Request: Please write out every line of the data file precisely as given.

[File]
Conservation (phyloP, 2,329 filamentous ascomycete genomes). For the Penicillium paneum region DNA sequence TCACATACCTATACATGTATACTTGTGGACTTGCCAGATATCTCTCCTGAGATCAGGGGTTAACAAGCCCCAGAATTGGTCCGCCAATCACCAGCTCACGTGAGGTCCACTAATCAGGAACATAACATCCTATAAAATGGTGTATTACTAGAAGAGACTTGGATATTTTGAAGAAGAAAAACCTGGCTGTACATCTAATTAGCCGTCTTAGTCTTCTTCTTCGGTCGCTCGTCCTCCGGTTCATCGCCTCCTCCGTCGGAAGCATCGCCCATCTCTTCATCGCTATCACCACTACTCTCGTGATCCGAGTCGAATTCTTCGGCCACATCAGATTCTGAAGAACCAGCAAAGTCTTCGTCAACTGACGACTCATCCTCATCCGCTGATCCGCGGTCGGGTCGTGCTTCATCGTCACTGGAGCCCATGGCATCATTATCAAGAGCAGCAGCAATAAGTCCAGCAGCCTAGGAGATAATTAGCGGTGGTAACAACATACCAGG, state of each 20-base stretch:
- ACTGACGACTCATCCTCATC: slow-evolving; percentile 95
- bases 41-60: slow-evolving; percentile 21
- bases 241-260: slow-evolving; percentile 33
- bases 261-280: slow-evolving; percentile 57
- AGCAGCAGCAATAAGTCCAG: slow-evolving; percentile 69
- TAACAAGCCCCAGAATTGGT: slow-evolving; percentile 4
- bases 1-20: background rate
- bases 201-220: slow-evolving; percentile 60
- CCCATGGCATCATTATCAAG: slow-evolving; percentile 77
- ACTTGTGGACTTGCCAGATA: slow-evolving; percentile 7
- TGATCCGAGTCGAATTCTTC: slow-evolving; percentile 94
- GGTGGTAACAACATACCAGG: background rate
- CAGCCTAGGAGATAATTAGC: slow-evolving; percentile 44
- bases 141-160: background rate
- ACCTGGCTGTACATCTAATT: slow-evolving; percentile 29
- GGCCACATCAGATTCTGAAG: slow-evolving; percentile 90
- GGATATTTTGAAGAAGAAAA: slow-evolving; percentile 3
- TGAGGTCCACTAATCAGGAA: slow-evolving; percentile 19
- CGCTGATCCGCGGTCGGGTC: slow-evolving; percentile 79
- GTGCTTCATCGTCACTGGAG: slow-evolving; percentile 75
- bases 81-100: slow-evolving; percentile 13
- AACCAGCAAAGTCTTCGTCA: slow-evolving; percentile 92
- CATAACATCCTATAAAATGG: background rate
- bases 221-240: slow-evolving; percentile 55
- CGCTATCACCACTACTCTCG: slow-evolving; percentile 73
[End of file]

Conservation (phyloP, 2,329 filamentous ascomycete genomes). For the Penicillium paneum region DNA sequence TCACATACCTATACATGTATACTTGTGGACTTGCCAGATATCTCTCCTGAGATCAGGGGTTAACAAGCCCCAGAATTGGTCCGCCAATCACCAGCTCACGTGAGGTCCACTAATCAGGAACATAACATCCTATAAAATGGTGTATTACTAGAAGAGACTTGGATATTTTGAAGAAGAAAAACCTGGCTGTACATCTAATTAGCCGTCTTAGTCTTCTTCTTCGGTCGCTCGTCCTCCGGTTCATCGCCTCCTCCGTCGGAAGCATCGCCCATCTCTTCATCGCTATCACCACTACTCTCGTGATCCGAGTCGAATTCTTCGGCCACATCAGATTCTGAAGAACCAGCAAAGTCTTCGTCAACTGACGACTCATCCTCATCCGCTGATCCGCGGTCGGGTCGTGCTTCATCGTCACTGGAGCCCATGGCATCATTATCAAGAGCAGCAGCAATAAGTCCAGCAGCCTAGGAGATAATTAGCGGTGGTAACAACATACCAGG, state of each 20-base stretch:
- ACTGACGACTCATCCTCATC: slow-evolving; percentile 95
- bases 41-60: slow-evolving; percentile 21
- bases 241-260: slow-evolving; percentile 33
- bases 261-280: slow-evolving; percentile 57
- AGCAGCAGCAATAAGTCCAG: slow-evolving; percentile 69
- TAACAAGCCCCAGAATTGGT: slow-evolving; percentile 4
- bases 1-20: background rate
- bases 201-220: slow-evolving; percentile 60
- CCCATGGCATCATTATCAAG: slow-evolving; percentile 77
- ACTTGTGGACTTGCCAGATA: slow-evolving; percentile 7
- TGATCCGAGTCGAATTCTTC: slow-evolving; percentile 94
- GGTGGTAACAACATACCAGG: background rate
- CAGCCTAGGAGATAATTAGC: slow-evolving; percentile 44
- bases 141-160: background rate
- ACCTGGCTGTACATCTAATT: slow-evolving; percentile 29
- GGCCACATCAGATTCTGAAG: slow-evolving; percentile 90
- GGATATTTTGAAGAAGAAAA: slow-evolving; percentile 3
- TGAGGTCCACTAATCAGGAA: slow-evolving; percentile 19
- CGCTGATCCGCGGTCGGGTC: slow-evolving; percentile 79
- GTGCTTCATCGTCACTGGAG: slow-evolving; percentile 75
- bases 81-100: slow-evolving; percentile 13
- AACCAGCAAAGTCTTCGTCA: slow-evolving; percentile 92
- CATAACATCCTATAAAATGG: background rate
- bases 221-240: slow-evolving; percentile 55
- CGCTATCACCACTACTCTCG: slow-evolving; percentile 73